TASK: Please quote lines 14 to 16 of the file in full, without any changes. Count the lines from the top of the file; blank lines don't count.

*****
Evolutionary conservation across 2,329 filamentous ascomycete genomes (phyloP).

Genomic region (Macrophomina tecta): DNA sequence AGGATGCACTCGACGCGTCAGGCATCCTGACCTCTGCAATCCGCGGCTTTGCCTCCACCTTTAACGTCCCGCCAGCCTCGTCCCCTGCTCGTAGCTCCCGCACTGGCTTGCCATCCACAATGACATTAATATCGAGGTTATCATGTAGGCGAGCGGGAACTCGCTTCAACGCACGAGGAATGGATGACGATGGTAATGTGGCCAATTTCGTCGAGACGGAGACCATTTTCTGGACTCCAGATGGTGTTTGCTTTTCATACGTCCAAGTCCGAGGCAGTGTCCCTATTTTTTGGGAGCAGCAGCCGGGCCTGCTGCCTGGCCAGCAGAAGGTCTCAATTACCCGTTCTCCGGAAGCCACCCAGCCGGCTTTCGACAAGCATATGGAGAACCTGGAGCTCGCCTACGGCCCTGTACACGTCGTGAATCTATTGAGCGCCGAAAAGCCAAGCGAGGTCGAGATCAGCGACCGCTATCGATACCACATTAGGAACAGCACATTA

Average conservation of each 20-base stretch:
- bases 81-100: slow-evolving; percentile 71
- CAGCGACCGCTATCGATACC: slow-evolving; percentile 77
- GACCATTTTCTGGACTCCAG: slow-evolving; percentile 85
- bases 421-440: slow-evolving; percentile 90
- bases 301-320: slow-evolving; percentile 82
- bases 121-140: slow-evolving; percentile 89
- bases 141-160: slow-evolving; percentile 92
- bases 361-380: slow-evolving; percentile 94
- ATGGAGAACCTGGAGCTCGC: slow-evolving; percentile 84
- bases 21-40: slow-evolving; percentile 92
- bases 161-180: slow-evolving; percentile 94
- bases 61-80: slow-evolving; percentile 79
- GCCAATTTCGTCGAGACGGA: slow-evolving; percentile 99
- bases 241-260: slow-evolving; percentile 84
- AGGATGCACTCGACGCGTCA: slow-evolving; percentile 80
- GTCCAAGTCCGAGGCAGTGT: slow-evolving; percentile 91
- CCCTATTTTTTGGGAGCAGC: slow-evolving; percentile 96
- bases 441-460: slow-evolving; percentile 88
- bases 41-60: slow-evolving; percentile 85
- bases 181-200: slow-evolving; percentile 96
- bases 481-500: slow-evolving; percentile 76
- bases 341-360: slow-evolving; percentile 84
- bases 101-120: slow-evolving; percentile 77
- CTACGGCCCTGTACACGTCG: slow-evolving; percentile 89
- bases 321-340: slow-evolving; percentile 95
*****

- bases 161-180: slow-evolving; percentile 94
- bases 61-80: slow-evolving; percentile 79
- GCCAATTTCGTCGAGACGGA: slow-evolving; percentile 99